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Parallel Structure in Technical Writing

Posted by ClickHelp TeamClickHelp Teamin Technical Writing on 11/5/2019 — 2 minute read

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Parallel structure, also called parallelism or parallel construction, is something you are likely to remember from school. Parallel structure in writing means that sentences or elements within sentences have a similar grammar pattern.

Such repetition serves several purposes. In literature, it is often a means to draw a reader’s attention to a particular situation, certain ideas. That’s a pretty common and straightforward literary device.

While it is clear that technical text is not supposed to include most of the literary devices like metaphors, allusions, satire, or symbolism since they bring vagueness and open the text to interpretation which is unacceptable in user manuals, parallel constructions are an exception.

Parallel Structure in Technical Documentation

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Why should you bother using parallelism in your user manuals There are several reasons. The most high-level one is parallel structure is known to increase understanding of a text. The fact that this point is so general doesn’t mean it should be overlooked. There’s simply no silver bullet for achieving clarity. So, technical writers usually try applying multiple approaches at once to create more clear texts.

What’s more, parallelism is something that is expected in a help topic. Imagine an instruction that reads:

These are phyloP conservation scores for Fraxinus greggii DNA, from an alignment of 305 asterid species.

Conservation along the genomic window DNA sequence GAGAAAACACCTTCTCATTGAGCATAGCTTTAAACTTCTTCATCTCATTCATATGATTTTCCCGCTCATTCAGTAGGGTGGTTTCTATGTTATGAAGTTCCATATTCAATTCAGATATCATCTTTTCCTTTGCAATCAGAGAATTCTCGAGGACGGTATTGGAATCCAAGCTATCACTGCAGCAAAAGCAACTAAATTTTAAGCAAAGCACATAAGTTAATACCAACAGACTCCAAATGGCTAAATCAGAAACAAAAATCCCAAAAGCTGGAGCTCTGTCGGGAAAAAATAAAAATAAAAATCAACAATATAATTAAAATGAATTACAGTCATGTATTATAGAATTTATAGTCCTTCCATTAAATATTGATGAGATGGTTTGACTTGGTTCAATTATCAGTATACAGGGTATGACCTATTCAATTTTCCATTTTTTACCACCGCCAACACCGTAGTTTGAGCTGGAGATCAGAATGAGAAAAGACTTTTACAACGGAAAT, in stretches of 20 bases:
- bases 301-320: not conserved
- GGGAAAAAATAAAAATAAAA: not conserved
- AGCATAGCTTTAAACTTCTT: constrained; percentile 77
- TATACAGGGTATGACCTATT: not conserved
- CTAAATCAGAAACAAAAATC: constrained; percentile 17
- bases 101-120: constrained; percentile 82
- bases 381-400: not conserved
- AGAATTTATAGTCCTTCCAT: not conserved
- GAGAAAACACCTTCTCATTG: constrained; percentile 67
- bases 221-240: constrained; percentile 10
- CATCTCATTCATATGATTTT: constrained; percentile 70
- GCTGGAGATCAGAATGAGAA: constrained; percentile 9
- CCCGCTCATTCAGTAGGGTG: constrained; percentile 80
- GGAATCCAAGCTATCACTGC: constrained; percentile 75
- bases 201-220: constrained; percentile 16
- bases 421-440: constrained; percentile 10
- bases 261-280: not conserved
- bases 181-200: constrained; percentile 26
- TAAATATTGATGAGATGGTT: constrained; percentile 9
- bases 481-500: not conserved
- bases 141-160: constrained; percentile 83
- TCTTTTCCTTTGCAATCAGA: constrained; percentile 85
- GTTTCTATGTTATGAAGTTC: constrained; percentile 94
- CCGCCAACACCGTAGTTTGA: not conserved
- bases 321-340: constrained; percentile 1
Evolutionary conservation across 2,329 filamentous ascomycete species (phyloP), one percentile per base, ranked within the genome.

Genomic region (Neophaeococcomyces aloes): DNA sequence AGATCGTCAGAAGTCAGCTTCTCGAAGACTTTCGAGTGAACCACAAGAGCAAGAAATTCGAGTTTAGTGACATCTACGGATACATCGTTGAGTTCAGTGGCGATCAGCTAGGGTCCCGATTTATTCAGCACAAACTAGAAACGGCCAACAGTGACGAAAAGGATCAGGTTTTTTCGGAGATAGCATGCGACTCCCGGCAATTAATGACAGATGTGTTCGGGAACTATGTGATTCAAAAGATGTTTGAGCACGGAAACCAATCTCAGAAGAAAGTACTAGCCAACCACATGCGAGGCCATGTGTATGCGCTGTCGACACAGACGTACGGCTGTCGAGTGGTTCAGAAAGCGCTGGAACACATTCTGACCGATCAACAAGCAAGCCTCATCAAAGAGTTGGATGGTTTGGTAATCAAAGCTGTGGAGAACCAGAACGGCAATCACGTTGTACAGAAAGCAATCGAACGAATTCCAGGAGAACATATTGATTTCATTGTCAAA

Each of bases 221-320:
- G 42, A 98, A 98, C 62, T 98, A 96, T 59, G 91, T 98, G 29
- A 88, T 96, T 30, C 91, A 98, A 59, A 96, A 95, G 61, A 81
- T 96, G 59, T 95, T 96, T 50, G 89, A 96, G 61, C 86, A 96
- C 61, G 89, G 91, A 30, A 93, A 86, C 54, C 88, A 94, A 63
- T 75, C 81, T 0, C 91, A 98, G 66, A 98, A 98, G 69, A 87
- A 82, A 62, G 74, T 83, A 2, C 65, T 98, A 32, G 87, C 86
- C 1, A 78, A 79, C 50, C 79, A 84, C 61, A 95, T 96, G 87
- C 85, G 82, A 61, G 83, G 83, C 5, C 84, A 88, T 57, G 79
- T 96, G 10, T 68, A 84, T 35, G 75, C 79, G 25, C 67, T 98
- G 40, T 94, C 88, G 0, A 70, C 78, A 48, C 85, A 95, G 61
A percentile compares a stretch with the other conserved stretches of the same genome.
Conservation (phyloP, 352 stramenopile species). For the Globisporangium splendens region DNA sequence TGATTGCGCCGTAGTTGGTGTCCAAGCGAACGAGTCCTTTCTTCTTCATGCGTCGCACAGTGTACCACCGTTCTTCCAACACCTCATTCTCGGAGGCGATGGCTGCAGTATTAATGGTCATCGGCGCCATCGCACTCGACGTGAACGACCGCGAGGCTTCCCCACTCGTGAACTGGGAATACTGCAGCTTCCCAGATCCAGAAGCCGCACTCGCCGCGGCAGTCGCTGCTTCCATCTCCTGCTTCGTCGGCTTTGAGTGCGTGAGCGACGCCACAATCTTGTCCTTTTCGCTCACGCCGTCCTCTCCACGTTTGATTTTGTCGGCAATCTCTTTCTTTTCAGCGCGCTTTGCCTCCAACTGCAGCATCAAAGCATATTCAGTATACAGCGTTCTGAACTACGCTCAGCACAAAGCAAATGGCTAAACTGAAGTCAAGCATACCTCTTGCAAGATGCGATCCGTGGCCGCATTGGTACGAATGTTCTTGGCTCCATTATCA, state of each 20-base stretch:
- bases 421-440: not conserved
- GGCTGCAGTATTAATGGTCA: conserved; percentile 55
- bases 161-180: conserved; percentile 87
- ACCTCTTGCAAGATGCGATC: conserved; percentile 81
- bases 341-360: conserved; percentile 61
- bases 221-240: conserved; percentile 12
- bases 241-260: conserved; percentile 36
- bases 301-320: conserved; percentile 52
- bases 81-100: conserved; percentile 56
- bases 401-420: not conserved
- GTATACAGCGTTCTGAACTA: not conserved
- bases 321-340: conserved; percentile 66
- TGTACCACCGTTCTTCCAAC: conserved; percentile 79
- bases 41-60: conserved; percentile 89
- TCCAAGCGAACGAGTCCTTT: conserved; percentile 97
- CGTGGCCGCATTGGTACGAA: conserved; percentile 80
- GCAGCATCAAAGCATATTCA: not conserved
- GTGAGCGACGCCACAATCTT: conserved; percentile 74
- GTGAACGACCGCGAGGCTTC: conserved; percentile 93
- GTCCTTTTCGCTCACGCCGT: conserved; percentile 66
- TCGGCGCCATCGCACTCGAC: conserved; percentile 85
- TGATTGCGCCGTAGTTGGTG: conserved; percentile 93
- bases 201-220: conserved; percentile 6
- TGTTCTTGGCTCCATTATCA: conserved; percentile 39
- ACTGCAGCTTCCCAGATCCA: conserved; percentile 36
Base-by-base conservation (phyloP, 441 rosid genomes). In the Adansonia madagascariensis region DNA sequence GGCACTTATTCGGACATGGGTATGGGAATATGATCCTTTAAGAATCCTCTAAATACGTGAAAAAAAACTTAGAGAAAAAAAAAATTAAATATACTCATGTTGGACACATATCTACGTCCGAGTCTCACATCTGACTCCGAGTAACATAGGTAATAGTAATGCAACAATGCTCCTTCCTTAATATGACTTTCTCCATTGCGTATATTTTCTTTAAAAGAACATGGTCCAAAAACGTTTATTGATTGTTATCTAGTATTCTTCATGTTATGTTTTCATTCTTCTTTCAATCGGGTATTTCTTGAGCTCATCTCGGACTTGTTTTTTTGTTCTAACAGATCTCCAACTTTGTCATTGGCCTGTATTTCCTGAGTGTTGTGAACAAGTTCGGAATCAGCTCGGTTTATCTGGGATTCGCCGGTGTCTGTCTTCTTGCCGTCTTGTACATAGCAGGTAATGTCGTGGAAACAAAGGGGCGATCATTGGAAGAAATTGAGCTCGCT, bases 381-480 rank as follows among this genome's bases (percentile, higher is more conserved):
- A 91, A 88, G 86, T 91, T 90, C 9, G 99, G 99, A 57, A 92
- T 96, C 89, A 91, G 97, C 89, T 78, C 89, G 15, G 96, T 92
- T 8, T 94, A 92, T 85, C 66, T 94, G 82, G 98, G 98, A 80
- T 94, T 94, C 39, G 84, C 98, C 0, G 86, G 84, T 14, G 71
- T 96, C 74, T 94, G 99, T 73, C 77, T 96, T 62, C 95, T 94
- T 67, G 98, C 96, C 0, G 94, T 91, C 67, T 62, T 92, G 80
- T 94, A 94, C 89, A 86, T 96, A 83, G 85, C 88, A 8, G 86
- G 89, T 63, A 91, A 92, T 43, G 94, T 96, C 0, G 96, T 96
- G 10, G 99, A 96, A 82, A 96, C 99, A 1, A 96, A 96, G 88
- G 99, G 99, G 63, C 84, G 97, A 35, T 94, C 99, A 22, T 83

To create a new project, do the following:

  • Open the app
  • Navigating to the main menu
  • Clicking the ‘Create a new project’ button

The rhythm is disrupted. Reading such instructions would make a lot of people cringe – there’s something wrong here. This text feels unedited and rushed. Or, could it be that its author is not so good with grammar? You don’t want anyone to assume that reading your technical documentation. Here, let’s fix this instruction.

To create a new project, do the following:

  • Open the app
  • Navigate to the main menu
  • Click the ‘Create a new project’ button

That’s better!

Quick advice: don’t waste too much time trying to make a pattern the same for all elements when there’s too much resistance. For example, you want to make a construction with verbs in their infinitive form, but some sentences are hard to reconstruct. Try turning things around and using another pattern instead, with nouns or adverbials.

If this doesn’t work too well either, change the introductory sentence. This is kind of a rule you are setting for your parallel structure, so changing the intro will directly influence the list.


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Parallelism adds balance to your writing. Surely, it doesn’t mean that you should overuse this approach and go through your content trying to make everything parallel.

What we hope you do is pay attention to lists and instructions that you are about to create or edit and check if you can transform them into parallel constructions without sounding unnatural.

By the way, this whole thing with using parallelism is one more point that brings technical writing and literature closer together – consider this a small addition to the article we’ve posted recently on whether technical writers should be regarded as real authors.

Anyway, let’s draw a line here for now by stating that using parallel structure is a great way to provide readers with clearer and easier-to-understand instructions, and it will no doubt bring value to the help topics you are creating.

Good luck with your technical writing!
ClickHelp Team
Author, host and deliver documentation across platforms and devices

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